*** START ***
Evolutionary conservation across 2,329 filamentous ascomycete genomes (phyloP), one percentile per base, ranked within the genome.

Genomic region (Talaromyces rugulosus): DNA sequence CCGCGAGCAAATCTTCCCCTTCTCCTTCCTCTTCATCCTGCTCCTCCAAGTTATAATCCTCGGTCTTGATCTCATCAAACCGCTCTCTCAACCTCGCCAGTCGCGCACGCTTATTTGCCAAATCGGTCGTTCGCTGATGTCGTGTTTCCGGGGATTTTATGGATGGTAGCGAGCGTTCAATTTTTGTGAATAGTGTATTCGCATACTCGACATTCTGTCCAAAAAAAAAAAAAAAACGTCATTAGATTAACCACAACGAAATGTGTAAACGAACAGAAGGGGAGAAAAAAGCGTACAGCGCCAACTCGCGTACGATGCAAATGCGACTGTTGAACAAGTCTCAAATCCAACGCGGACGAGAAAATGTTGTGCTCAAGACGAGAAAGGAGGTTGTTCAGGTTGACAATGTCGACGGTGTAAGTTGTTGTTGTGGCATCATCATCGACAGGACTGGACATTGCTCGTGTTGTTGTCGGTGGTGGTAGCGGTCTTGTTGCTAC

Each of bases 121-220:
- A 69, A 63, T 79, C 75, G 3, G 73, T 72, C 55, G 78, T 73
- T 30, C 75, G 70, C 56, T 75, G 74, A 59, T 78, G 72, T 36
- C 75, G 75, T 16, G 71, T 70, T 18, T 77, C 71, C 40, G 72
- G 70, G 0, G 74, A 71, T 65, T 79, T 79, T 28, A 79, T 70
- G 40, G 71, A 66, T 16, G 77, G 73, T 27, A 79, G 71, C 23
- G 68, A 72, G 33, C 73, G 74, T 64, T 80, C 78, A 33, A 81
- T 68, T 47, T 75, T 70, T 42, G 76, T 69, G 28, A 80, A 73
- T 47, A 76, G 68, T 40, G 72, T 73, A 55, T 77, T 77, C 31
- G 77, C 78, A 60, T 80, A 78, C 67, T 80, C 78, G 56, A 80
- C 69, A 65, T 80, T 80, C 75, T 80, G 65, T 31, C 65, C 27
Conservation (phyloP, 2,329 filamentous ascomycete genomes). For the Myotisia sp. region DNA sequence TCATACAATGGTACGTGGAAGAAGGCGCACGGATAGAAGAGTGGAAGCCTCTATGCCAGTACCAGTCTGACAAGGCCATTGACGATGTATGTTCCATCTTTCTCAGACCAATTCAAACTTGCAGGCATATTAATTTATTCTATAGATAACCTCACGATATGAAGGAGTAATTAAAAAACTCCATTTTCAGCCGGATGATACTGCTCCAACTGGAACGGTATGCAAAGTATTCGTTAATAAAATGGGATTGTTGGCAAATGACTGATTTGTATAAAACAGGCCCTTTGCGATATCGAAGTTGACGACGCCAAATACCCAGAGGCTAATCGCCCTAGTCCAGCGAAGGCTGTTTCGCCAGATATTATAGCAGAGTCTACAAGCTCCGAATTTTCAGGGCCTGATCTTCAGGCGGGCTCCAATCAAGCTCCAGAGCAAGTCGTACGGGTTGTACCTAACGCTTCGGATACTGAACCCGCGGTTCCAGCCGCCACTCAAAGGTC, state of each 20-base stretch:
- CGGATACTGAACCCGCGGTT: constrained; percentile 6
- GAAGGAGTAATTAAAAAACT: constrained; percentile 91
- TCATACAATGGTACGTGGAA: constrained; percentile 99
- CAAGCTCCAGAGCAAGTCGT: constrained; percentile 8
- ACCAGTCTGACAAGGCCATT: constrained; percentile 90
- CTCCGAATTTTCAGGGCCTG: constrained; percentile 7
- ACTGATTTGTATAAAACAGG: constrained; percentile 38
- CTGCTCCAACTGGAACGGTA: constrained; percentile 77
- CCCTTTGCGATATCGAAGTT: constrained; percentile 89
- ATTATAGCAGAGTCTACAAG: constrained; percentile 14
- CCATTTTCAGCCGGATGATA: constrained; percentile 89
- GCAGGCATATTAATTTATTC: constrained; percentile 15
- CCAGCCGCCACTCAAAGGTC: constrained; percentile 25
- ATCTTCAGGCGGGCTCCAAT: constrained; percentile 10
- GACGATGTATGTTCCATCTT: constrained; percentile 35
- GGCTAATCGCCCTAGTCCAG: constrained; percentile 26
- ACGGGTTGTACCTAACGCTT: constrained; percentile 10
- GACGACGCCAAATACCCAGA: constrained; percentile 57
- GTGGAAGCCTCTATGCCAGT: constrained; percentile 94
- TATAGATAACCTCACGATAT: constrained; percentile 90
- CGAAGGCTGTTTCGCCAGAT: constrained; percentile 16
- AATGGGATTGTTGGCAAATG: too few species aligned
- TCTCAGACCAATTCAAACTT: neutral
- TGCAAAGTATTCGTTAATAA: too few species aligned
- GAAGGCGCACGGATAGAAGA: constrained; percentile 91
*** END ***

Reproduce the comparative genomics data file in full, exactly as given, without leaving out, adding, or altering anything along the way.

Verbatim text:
Evolutionary conservation across 2,329 filamentous ascomycete genomes (phyloP), one percentile per base, ranked within the genome.

Genomic region (Talaromyces rugulosus): DNA sequence CCGCGAGCAAATCTTCCCCTTCTCCTTCCTCTTCATCCTGCTCCTCCAAGTTATAATCCTCGGTCTTGATCTCATCAAACCGCTCTCTCAACCTCGCCAGTCGCGCACGCTTATTTGCCAAATCGGTCGTTCGCTGATGTCGTGTTTCCGGGGATTTTATGGATGGTAGCGAGCGTTCAATTTTTGTGAATAGTGTATTCGCATACTCGACATTCTGTCCAAAAAAAAAAAAAAAACGTCATTAGATTAACCACAACGAAATGTGTAAACGAACAGAAGGGGAGAAAAAAGCGTACAGCGCCAACTCGCGTACGATGCAAATGCGACTGTTGAACAAGTCTCAAATCCAACGCGGACGAGAAAATGTTGTGCTCAAGACGAGAAAGGAGGTTGTTCAGGTTGACAATGTCGACGGTGTAAGTTGTTGTTGTGGCATCATCATCGACAGGACTGGACATTGCTCGTGTTGTTGTCGGTGGTGGTAGCGGTCTTGTTGCTAC

Each of bases 121-220:
- A 69, A 63, T 79, C 75, G 3, G 73, T 72, C 55, G 78, T 73
- T 30, C 75, G 70, C 56, T 75, G 74, A 59, T 78, G 72, T 36
- C 75, G 75, T 16, G 71, T 70, T 18, T 77, C 71, C 40, G 72
- G 70, G 0, G 74, A 71, T 65, T 79, T 79, T 28, A 79, T 70
- G 40, G 71, A 66, T 16, G 77, G 73, T 27, A 79, G 71, C 23
- G 68, A 72, G 33, C 73, G 74, T 64, T 80, C 78, A 33, A 81
- T 68, T 47, T 75, T 70, T 42, G 76, T 69, G 28, A 80, A 73
- T 47, A 76, G 68, T 40, G 72, T 73, A 55, T 77, T 77, C 31
- G 77, C 78, A 60, T 80, A 78, C 67, T 80, C 78, G 56, A 80
- C 69, A 65, T 80, T 80, C 75, T 80, G 65, T 31, C 65, C 27
Conservation (phyloP, 2,329 filamentous ascomycete genomes). For the Myotisia sp. region DNA sequence TCATACAATGGTACGTGGAAGAAGGCGCACGGATAGAAGAGTGGAAGCCTCTATGCCAGTACCAGTCTGACAAGGCCATTGACGATGTATGTTCCATCTTTCTCAGACCAATTCAAACTTGCAGGCATATTAATTTATTCTATAGATAACCTCACGATATGAAGGAGTAATTAAAAAACTCCATTTTCAGCCGGATGATACTGCTCCAACTGGAACGGTATGCAAAGTATTCGTTAATAAAATGGGATTGTTGGCAAATGACTGATTTGTATAAAACAGGCCCTTTGCGATATCGAAGTTGACGACGCCAAATACCCAGAGGCTAATCGCCCTAGTCCAGCGAAGGCTGTTTCGCCAGATATTATAGCAGAGTCTACAAGCTCCGAATTTTCAGGGCCTGATCTTCAGGCGGGCTCCAATCAAGCTCCAGAGCAAGTCGTACGGGTTGTACCTAACGCTTCGGATACTGAACCCGCGGTTCCAGCCGCCACTCAAAGGTC, state of each 20-base stretch:
- CGGATACTGAACCCGCGGTT: constrained; percentile 6
- GAAGGAGTAATTAAAAAACT: constrained; percentile 91
- TCATACAATGGTACGTGGAA: constrained; percentile 99
- CAAGCTCCAGAGCAAGTCGT: constrained; percentile 8
- ACCAGTCTGACAAGGCCATT: constrained; percentile 90
- CTCCGAATTTTCAGGGCCTG: constrained; percentile 7
- ACTGATTTGTATAAAACAGG: constrained; percentile 38
- CTGCTCCAACTGGAACGGTA: constrained; percentile 77
- CCCTTTGCGATATCGAAGTT: constrained; percentile 89
- ATTATAGCAGAGTCTACAAG: constrained; percentile 14
- CCATTTTCAGCCGGATGATA: constrained; percentile 89
- GCAGGCATATTAATTTATTC: constrained; percentile 15
- CCAGCCGCCACTCAAAGGTC: constrained; percentile 25
- ATCTTCAGGCGGGCTCCAAT: constrained; percentile 10
- GACGATGTATGTTCCATCTT: constrained; percentile 35
- GGCTAATCGCCCTAGTCCAG: constrained; percentile 26
- ACGGGTTGTACCTAACGCTT: constrained; percentile 10
- GACGACGCCAAATACCCAGA: constrained; percentile 57
- GTGGAAGCCTCTATGCCAGT: constrained; percentile 94
- TATAGATAACCTCACGATAT: constrained; percentile 90
- CGAAGGCTGTTTCGCCAGAT: constrained; percentile 16
- AATGGGATTGTTGGCAAATG: too few species aligned
- TCTCAGACCAATTCAAACTT: neutral
- TGCAAAGTATTCGTTAATAA: too few species aligned
- GAAGGCGCACGGATAGAAGA: constrained; percentile 91